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Anchoress

by Esta Spalding

In her second book, Toronto poet Esta Spalding ambitiously attempts an entire narrative in verse. Anchoress is a book-length poem that explores the relationship between two American sisters (Helen and France), their Canadian lover (Peter), and a world teetering toward disaster as the Gulf War begins.

The narrative takes place between January and August of 1992, but flashbacks to events surrounding the war in 1990 provide a pivotal centre to the book. Peter, the predominant speaker in the poem, “has no politics.” He falls in love with Helen, and weaves together stories told to him by Helen and France. But the poem is concerned with politics, ecology, science, and the laws of thermodynamics (particulary evident in Helen’s “tirade” about George Bush and the American military complex).

In a political protest, Helen brings the fires of Kuwait to Chicago. To reveal more about this event will spoil the suspense for readers. However, by linking protests in Chicago to the devastation in Iraq, Spalding demonstrates that all actions have consequences, all human life is ultimately connected. Anchoress is about love (familial, national, political) and healing – how to grieve, how to love again.

Spalding’s language is highly imagistic, with a ghostly and mesmerizing quality that draws frequently on the historical figure of the anchoress (a female hermit). Of a girl visiting the Vancouver aquarium, for example, Peter states:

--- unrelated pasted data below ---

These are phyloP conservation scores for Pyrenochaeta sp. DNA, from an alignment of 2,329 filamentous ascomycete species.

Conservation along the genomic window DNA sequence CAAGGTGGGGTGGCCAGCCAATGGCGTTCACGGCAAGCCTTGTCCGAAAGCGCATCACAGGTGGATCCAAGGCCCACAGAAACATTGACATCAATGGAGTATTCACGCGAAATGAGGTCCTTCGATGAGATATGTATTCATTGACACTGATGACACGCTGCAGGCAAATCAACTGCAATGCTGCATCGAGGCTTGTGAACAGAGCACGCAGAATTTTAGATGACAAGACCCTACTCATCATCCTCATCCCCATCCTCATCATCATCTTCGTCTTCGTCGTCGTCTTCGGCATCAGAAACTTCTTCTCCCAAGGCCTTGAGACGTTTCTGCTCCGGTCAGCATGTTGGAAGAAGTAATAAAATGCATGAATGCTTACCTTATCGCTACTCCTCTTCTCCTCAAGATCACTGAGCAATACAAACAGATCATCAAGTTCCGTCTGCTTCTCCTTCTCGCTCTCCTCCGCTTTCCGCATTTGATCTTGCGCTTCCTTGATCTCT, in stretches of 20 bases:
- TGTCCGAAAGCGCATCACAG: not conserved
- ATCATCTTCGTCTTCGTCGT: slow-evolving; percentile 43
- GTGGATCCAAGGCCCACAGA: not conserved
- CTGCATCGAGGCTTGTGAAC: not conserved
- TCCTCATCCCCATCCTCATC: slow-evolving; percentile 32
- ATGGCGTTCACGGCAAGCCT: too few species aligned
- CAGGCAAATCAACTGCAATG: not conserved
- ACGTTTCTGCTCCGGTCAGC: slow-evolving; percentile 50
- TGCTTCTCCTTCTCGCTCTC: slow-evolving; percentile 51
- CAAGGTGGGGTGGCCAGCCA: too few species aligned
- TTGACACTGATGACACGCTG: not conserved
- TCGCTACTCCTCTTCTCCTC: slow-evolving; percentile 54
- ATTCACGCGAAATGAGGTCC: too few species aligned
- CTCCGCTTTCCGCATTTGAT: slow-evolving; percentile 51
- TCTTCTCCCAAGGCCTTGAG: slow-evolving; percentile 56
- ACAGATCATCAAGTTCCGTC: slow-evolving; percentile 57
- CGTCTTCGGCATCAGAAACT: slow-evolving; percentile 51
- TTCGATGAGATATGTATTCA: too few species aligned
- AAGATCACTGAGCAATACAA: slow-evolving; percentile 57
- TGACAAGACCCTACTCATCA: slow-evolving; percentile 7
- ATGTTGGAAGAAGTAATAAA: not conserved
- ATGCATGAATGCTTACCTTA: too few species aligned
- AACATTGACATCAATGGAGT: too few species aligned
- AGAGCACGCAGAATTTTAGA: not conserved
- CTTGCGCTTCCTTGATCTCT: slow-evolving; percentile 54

She has never
loved anything so big, never felt she could be eaten
and live. What a suite
the whale is
and the girl, its anchoress.
She lies back on its ribs…
she sleeps, dreams a long
bone bed, she wakes,
is never scared of darkness again.


Indeed, Anchoress contains a “high seriousness” that offers both a criticism of life, and a sustained and serious evaluation of the meaning of human existence. While at times the narrative seems confusing, the fragments eventually fall into place. The final result is a highly crafted and compelling whole. When I finished reading, I began again, and the earlier confusions vanished. Anchoress moved me – the highest praise to be conferred on any work of literature.